Of course, these are just snapshots of one corner of one neighborhood of one big city. There are endless examples, good and bad, in your city as well.
Know some good examples? Send them to us at firstname.lastname@example.org But, please, we only want to see the good stuff, the best of the best. No doodles, please. Keep the profanity, the nudies, the stuff in bad taste, to yourself and the wall it defaces. We want art. Please include where the graffiti is located, the city and the neighborhood if possible, the date and time of day would be cool, as well as your name, if you want the photo credit.
And, if you know the artists of any of these, or if you are an artist, please let us know. Or better yet, have them get in contact. We would love to talk to them.
Although we are hoping for some works with the power of an anti-apartheid mural, we are content just to celebrate in the artistry.
- Getting Up: Improving Youth Outcomes with Graffiti in Denver
- From Graffiti to Fine Art: KAWS at the High
- Gallery: The Graffiti Project on Bokeh
There is no qualifying the corners of human suffering around the globe. It is all bad, from massacre sites, to famine zones.
Few places in the world hold the level of hopelessness of an African prison, for the most part vortexes that may release a human but never the human spirit. Now imagine a prison in a failed state in Africa. Now imagine a prison in a failed state in Africa that holds children.
This is the nightmare Moleres has found. No, it is not the worst place on Earth and yes there is human suffering that far surpasses what one finds in the Pademba Road Prison in Sierra Leone’s capital, Freetown. But his work in this place, the images of the young and the hopeless, the squalor, the confines, the emotion, the dark cells streaked with precious sunlight, are a testament to how frightfully low a society can sink. And yet, it is also a reminder that the lack of amenities, if you will, are about the only thing that separates the misery of the Pedemba Prison from any given youth detention center in the United States.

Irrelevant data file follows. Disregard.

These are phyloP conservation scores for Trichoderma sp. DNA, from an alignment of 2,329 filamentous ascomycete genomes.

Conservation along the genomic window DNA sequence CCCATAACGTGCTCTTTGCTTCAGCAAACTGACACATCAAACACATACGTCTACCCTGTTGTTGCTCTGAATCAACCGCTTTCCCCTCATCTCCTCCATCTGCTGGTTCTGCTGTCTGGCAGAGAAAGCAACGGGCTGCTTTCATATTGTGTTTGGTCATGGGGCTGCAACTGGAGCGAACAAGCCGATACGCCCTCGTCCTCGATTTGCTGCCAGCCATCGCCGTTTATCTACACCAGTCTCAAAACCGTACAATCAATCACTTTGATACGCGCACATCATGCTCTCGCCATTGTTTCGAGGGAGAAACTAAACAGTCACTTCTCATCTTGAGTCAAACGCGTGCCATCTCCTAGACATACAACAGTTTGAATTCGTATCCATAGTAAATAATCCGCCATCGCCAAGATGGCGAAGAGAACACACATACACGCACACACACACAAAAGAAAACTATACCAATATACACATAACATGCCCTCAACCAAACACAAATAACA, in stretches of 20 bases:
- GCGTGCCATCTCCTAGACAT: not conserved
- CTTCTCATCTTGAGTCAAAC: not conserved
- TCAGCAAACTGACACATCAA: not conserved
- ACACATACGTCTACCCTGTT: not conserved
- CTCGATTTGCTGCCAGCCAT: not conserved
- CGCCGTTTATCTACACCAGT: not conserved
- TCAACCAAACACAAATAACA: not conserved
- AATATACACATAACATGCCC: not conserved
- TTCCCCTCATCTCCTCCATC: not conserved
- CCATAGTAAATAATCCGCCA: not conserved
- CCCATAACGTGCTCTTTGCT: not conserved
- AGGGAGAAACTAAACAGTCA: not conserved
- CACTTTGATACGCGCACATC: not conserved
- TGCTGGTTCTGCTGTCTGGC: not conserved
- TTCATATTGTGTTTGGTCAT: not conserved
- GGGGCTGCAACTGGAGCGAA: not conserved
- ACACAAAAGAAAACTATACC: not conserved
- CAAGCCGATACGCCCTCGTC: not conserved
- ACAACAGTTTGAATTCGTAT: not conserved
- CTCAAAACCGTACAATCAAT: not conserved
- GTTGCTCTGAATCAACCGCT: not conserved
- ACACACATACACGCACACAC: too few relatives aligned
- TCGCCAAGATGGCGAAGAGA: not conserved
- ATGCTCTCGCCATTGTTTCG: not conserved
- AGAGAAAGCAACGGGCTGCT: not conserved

If only Moleres’ work were about confinement and nothing else. There are wrongful convictions in this nation and other parts of the developed world, and structural deficiencies that put the poor at a disadvantage, to that question there is no doubt. But it is an understatement to say there is towering injustice in Sierra Leone, in Pademba Road and in Makeni Prison the decrepit provincial “facility” Moleres also visited.
Know this is not an easy journey for the viewer to take. Witness them though, because Moleres handles this horror with skill, grace and caring in a way that makes you understand the way of grotesque jurisprudence in another world. It is a strange soul indeed that would refuse to be stirred to outrage over these photographs.
So see it for what it is.
See a menacing guard with mirrored glasses, a necklace of handcuffs dangling around his neck, an image that foreshadows what is to come in Moleres’ essay. This power figure in uniform stands on the back end of a freight car, or more accurately a cargo of human beings. Then there is the more personal; a small boy named Abdul, in court, then the shock of him literally behind bars. Such a cliché shot is hard to get in the States these days, but here it is, in all its stomach-churning glory.
Farther down Pademba Road, into its hallways and inner cells you see the prison-scape that comes about when 1,100 men and boys are crammed into a space meant for 300.